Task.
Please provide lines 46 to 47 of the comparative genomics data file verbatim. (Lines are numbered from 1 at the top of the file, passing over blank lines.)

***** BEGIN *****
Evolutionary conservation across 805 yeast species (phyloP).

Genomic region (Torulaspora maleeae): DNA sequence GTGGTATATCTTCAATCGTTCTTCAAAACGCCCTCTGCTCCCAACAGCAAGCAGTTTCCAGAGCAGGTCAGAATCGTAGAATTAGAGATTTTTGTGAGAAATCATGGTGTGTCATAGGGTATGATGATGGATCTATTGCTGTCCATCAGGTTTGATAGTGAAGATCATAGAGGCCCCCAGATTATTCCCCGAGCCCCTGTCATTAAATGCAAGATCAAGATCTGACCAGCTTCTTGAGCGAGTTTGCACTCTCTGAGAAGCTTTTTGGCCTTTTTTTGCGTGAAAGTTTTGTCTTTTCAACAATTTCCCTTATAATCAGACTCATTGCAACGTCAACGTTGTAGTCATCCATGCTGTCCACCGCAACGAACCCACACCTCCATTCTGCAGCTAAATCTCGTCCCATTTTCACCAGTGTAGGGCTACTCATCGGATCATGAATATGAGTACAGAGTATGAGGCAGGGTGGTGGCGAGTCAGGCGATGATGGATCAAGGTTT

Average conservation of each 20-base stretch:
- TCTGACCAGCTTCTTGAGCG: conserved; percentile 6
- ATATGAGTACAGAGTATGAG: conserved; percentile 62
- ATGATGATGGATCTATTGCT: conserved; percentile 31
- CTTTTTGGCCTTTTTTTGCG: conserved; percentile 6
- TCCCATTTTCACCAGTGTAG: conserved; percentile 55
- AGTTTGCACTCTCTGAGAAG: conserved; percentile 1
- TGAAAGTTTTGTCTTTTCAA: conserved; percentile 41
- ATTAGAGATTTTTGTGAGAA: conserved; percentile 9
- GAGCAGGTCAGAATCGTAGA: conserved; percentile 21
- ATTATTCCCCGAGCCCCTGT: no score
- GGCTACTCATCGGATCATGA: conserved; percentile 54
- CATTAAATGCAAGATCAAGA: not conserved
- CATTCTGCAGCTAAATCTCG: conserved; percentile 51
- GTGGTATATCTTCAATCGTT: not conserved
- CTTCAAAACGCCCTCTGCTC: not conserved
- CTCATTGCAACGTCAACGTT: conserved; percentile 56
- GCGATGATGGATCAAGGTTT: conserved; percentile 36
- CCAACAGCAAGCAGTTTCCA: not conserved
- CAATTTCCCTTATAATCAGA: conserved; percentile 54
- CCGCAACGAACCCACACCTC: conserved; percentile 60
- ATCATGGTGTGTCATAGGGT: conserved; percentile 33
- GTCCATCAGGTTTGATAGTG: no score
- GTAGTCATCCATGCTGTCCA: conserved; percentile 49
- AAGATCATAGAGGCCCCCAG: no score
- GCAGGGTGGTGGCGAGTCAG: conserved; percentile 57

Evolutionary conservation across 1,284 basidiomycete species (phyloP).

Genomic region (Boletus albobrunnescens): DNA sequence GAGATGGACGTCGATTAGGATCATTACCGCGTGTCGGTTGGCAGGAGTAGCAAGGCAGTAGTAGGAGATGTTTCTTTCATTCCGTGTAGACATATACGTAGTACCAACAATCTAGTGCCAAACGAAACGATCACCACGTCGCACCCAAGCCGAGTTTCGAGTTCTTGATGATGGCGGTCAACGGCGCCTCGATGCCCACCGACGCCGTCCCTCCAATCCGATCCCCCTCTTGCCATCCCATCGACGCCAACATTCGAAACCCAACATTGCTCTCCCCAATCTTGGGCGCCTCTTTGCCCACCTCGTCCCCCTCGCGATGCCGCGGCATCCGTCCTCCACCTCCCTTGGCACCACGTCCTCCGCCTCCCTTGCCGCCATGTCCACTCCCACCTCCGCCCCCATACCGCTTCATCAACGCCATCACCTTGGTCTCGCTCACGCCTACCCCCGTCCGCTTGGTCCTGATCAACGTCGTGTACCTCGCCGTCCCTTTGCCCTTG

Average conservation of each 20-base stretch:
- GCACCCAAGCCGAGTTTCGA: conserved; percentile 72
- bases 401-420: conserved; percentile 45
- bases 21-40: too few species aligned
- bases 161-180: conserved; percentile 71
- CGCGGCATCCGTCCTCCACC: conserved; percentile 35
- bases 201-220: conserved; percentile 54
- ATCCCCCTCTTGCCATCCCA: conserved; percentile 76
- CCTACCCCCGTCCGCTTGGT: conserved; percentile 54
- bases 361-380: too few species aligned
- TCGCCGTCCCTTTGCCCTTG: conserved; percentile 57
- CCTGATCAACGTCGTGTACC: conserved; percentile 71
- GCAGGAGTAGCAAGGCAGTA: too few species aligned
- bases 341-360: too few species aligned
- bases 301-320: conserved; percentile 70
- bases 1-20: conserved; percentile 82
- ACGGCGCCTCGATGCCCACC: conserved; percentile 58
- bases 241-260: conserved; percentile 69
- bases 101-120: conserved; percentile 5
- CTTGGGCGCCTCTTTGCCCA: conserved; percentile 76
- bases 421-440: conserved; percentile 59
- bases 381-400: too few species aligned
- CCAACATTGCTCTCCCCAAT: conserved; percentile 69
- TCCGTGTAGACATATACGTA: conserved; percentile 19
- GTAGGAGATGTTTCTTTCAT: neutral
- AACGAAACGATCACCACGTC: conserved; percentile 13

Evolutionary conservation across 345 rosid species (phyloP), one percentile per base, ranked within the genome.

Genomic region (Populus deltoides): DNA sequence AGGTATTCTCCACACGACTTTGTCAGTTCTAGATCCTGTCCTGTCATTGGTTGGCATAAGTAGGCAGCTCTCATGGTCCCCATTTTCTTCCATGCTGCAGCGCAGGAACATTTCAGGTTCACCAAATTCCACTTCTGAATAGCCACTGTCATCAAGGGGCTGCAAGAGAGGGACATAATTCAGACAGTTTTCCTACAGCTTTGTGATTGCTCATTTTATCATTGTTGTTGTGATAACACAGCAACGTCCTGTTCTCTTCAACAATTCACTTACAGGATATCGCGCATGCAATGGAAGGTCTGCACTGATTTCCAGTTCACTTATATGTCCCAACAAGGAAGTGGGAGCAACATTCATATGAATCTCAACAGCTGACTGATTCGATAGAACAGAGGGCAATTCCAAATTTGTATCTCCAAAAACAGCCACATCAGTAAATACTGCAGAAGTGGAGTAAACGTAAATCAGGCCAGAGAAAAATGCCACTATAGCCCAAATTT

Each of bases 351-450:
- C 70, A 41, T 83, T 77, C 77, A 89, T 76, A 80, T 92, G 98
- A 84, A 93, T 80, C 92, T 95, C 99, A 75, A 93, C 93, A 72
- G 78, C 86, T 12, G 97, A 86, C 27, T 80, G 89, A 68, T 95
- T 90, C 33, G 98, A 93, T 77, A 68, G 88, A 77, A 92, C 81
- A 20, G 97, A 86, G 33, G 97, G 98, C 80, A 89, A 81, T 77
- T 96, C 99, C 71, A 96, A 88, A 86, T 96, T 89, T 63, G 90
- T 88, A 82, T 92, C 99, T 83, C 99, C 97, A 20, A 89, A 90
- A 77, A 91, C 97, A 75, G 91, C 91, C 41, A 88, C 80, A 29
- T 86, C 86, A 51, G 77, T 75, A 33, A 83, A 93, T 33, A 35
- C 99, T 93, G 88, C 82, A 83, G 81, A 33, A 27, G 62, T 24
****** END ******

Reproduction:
- bases 1-20: conserved; percentile 82
- ACGGCGCCTCGATGCCCACC: conserved; percentile 58